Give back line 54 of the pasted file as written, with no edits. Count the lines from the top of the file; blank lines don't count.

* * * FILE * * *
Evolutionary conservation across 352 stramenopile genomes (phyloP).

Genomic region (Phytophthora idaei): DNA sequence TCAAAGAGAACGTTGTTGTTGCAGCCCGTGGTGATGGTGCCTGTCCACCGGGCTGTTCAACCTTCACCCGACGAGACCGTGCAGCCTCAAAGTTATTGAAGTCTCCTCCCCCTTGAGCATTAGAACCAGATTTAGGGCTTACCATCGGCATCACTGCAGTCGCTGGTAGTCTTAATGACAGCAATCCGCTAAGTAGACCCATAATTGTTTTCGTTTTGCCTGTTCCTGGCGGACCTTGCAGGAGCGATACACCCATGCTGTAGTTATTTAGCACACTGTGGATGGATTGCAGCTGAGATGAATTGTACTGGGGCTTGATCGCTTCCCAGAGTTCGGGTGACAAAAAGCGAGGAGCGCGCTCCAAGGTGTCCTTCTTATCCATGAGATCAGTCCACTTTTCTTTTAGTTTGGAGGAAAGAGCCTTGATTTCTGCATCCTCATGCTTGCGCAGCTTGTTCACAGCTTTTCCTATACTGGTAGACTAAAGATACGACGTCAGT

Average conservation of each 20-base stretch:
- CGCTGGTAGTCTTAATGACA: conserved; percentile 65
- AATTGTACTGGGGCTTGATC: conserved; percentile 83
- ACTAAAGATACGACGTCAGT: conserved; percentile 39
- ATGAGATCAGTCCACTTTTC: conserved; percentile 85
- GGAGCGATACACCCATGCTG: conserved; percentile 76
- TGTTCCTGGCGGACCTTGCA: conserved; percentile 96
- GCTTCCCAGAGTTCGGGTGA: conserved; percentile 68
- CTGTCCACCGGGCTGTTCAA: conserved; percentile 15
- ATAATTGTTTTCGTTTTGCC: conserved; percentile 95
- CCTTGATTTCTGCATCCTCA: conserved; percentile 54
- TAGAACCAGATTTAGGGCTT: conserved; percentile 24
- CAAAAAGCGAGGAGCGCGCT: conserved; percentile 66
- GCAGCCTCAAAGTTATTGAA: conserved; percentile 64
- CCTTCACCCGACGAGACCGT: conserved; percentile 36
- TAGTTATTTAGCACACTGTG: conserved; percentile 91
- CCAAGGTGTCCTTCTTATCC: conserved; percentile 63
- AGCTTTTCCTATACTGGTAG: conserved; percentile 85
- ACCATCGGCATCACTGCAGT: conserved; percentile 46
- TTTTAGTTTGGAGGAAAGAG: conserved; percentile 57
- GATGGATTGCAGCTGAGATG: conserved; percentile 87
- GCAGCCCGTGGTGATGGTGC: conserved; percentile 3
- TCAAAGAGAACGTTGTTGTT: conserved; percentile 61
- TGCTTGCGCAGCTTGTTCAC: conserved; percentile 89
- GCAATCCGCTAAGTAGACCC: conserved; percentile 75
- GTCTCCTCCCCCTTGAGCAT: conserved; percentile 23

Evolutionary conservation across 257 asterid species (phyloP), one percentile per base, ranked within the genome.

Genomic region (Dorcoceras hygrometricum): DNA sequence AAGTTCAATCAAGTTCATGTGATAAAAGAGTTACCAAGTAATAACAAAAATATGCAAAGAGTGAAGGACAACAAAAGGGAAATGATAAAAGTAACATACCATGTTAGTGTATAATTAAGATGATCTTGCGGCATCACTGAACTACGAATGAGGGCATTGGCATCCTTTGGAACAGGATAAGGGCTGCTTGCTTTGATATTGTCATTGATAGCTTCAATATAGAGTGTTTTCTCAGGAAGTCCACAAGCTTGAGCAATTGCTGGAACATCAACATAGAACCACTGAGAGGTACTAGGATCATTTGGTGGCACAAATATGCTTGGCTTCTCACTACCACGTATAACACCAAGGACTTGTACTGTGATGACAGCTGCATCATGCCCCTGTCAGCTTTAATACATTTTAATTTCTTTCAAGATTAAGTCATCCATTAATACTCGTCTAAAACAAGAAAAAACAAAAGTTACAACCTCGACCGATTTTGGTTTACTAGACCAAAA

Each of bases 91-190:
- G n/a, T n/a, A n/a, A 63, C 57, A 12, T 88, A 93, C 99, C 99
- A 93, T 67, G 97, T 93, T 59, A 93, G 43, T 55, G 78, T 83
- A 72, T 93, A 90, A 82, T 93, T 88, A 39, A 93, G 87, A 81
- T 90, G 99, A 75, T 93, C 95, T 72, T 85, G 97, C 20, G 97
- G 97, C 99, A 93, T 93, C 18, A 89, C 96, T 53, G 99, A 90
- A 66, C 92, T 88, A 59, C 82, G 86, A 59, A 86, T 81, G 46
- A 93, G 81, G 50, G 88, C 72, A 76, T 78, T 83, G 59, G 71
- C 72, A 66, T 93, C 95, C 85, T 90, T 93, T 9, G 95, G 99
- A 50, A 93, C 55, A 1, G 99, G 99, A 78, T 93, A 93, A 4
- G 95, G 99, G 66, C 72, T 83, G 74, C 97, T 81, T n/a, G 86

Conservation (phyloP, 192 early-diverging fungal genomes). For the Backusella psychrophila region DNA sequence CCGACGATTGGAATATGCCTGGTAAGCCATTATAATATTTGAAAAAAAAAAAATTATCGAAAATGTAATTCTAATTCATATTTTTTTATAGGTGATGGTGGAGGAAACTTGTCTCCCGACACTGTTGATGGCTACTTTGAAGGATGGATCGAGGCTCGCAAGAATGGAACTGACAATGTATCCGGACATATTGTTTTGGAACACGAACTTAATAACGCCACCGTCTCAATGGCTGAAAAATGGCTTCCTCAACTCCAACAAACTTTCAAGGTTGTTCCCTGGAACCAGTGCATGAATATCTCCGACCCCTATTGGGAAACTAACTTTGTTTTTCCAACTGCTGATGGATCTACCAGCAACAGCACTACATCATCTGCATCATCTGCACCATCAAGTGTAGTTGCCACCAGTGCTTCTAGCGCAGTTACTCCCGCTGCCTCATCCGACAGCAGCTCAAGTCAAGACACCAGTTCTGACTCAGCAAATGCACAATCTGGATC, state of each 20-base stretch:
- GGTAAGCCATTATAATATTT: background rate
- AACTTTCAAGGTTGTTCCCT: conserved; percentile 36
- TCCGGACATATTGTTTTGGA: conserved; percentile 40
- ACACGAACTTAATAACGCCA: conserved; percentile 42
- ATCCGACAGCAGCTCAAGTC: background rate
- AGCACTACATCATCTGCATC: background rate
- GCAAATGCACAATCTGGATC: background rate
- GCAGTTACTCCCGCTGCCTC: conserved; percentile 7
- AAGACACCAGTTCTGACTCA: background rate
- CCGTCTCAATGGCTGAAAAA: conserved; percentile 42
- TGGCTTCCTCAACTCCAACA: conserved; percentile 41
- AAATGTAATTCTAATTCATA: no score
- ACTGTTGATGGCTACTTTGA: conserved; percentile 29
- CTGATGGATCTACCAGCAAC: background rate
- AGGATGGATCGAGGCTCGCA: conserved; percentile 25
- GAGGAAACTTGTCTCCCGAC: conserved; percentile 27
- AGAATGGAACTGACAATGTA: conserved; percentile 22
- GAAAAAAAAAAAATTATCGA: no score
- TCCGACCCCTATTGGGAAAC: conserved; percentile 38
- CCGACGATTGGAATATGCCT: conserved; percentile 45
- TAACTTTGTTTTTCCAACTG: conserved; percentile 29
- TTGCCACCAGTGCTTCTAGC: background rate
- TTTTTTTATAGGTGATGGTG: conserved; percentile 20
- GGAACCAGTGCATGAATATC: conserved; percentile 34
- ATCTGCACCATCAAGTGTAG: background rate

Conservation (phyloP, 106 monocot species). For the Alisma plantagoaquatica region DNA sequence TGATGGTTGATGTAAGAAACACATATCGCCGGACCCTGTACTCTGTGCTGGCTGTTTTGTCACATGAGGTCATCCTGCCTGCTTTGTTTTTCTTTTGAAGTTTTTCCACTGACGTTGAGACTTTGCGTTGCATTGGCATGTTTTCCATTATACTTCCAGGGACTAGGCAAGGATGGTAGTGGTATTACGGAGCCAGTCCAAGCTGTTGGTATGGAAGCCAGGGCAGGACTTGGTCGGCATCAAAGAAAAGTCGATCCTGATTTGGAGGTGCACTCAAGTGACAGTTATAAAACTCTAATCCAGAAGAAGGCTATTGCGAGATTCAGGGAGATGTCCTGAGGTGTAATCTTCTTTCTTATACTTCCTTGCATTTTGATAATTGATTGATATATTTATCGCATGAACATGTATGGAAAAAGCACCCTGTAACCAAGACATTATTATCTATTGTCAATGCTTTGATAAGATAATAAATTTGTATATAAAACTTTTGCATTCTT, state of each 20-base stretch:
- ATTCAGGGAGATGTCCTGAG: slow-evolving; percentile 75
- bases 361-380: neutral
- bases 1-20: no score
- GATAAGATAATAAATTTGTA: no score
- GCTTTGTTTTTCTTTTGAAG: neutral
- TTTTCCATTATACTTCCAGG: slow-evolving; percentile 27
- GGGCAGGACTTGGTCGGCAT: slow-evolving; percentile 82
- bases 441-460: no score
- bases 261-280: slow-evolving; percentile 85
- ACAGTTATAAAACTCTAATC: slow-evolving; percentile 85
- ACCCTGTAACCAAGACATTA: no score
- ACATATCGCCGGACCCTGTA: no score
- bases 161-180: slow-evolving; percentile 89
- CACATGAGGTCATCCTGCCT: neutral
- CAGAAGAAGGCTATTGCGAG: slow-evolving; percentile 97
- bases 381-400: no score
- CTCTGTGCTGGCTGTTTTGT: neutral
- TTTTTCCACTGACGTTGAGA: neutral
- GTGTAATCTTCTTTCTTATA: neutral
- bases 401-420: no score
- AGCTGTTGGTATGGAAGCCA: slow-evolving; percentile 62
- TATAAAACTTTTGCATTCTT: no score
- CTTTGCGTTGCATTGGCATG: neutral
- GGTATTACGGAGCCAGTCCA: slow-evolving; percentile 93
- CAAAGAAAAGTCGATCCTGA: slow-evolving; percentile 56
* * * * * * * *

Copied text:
- AAATGTAATTCTAATTCATA: no score